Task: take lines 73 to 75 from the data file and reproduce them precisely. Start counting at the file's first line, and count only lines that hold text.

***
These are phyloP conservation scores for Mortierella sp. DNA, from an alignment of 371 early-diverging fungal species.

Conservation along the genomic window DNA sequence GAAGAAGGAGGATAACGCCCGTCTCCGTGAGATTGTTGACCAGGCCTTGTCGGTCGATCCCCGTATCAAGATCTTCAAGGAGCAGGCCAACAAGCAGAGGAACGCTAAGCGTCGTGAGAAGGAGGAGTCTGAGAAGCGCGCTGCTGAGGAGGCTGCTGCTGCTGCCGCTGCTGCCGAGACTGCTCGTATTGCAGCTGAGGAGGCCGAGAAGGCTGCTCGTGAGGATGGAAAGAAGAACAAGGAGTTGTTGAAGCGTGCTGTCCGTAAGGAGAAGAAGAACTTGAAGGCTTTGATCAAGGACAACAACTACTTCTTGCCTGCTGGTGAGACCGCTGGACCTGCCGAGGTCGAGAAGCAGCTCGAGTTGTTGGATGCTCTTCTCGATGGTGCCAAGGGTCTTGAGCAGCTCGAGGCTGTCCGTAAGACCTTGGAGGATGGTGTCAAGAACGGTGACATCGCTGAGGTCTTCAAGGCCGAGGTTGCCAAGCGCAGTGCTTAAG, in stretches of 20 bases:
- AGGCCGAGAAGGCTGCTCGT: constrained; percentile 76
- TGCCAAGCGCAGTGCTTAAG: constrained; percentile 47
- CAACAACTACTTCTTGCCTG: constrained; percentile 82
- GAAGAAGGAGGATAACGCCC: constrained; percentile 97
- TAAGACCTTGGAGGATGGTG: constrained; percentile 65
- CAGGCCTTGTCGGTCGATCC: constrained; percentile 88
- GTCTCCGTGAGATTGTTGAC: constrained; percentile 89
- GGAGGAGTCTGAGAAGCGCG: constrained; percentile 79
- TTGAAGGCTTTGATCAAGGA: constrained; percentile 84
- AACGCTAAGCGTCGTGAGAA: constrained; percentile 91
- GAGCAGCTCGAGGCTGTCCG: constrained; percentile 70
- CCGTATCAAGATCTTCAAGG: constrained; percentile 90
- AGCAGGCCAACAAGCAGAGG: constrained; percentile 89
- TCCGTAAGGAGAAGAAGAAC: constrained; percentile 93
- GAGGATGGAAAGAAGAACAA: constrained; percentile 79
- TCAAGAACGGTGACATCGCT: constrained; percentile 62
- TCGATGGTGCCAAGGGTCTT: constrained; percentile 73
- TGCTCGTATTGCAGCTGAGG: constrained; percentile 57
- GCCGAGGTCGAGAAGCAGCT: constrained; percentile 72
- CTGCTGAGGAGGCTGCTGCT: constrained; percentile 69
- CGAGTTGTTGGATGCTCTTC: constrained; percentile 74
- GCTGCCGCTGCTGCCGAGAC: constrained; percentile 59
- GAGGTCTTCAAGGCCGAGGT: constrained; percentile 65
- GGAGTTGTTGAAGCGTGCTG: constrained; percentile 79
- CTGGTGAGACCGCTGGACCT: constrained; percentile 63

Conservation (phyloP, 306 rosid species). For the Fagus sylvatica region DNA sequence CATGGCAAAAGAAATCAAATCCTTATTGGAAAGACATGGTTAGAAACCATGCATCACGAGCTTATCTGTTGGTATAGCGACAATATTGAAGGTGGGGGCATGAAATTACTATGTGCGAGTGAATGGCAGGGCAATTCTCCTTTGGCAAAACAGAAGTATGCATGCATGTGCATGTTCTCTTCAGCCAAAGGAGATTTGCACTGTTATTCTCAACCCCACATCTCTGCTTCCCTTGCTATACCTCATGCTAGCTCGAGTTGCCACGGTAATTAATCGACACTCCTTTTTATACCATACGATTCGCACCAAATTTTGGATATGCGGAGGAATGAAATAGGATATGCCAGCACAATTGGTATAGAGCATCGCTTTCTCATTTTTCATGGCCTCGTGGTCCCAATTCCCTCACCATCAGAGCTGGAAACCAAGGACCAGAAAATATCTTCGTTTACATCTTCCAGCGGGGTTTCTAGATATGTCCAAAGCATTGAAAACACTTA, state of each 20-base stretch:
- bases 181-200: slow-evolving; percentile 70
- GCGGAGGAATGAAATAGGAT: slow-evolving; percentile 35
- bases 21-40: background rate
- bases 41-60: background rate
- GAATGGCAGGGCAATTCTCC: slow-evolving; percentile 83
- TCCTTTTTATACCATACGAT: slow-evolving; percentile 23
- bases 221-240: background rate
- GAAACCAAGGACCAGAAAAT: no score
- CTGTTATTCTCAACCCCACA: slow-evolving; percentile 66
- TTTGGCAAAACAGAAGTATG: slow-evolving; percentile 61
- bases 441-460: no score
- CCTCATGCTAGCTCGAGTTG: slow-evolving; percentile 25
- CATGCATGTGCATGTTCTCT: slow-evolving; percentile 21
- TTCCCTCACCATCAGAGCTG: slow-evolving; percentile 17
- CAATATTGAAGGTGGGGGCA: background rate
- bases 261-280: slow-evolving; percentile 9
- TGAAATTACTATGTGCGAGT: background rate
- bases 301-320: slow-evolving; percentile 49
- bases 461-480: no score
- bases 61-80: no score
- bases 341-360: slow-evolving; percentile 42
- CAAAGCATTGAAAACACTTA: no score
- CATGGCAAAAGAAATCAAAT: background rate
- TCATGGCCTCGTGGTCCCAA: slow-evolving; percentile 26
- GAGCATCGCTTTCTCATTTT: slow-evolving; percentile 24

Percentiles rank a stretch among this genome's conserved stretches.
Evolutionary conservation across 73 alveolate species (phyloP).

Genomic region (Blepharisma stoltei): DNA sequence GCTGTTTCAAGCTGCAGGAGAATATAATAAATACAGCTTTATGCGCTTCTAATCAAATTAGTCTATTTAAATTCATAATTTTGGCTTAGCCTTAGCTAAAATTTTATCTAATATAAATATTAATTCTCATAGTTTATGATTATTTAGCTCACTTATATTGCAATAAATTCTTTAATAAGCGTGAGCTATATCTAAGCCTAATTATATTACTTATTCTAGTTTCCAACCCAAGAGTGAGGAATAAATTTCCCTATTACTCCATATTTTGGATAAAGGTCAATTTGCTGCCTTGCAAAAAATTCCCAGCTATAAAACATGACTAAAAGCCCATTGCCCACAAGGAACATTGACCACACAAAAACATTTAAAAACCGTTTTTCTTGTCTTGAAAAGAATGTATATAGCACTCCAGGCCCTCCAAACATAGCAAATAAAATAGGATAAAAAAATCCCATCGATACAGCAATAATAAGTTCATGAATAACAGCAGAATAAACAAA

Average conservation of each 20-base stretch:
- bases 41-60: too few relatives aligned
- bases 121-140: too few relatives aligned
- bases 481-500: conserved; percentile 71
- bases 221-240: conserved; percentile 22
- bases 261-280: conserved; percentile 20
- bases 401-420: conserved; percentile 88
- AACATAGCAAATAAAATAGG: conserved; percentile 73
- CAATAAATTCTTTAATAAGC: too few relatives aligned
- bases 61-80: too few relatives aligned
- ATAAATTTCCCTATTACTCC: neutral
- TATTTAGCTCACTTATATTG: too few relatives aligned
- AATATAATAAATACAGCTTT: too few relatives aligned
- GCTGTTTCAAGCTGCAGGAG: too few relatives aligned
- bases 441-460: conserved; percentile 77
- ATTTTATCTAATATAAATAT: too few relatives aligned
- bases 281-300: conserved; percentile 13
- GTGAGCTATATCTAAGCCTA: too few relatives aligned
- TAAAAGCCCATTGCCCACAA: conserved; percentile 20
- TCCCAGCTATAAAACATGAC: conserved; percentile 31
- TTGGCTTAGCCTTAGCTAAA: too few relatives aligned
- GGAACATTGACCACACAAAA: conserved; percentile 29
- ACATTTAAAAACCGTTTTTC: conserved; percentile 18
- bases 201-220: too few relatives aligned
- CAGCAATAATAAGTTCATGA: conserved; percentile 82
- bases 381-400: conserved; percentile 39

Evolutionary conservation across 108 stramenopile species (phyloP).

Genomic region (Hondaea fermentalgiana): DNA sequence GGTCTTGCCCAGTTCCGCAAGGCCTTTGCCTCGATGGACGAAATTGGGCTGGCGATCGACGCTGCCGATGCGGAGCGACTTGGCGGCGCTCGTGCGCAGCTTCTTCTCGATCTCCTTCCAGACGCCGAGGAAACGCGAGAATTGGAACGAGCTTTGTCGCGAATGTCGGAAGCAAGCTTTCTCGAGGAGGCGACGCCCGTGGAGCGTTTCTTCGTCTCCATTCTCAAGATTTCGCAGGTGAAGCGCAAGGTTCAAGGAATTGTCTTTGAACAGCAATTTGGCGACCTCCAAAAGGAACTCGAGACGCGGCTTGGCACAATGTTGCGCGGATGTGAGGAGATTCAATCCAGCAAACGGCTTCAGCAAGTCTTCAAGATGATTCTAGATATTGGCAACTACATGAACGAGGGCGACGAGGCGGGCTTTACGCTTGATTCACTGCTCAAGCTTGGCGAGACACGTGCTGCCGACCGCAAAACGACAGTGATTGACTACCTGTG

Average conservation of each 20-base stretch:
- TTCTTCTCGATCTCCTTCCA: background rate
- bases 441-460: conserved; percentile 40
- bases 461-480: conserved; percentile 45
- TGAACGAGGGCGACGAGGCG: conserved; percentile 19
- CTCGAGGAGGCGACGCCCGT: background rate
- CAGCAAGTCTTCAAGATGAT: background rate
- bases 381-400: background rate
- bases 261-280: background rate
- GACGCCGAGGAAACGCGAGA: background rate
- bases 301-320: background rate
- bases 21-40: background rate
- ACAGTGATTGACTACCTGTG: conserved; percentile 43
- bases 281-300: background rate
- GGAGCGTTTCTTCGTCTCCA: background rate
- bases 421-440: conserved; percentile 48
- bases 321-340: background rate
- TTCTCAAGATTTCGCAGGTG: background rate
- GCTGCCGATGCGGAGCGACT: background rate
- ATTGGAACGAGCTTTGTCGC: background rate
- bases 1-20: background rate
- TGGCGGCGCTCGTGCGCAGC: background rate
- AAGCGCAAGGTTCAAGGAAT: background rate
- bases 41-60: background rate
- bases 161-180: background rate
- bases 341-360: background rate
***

- bases 281-300: conserved; percentile 13
- GTGAGCTATATCTAAGCCTA: too few relatives aligned
- TAAAAGCCCATTGCCCACAA: conserved; percentile 20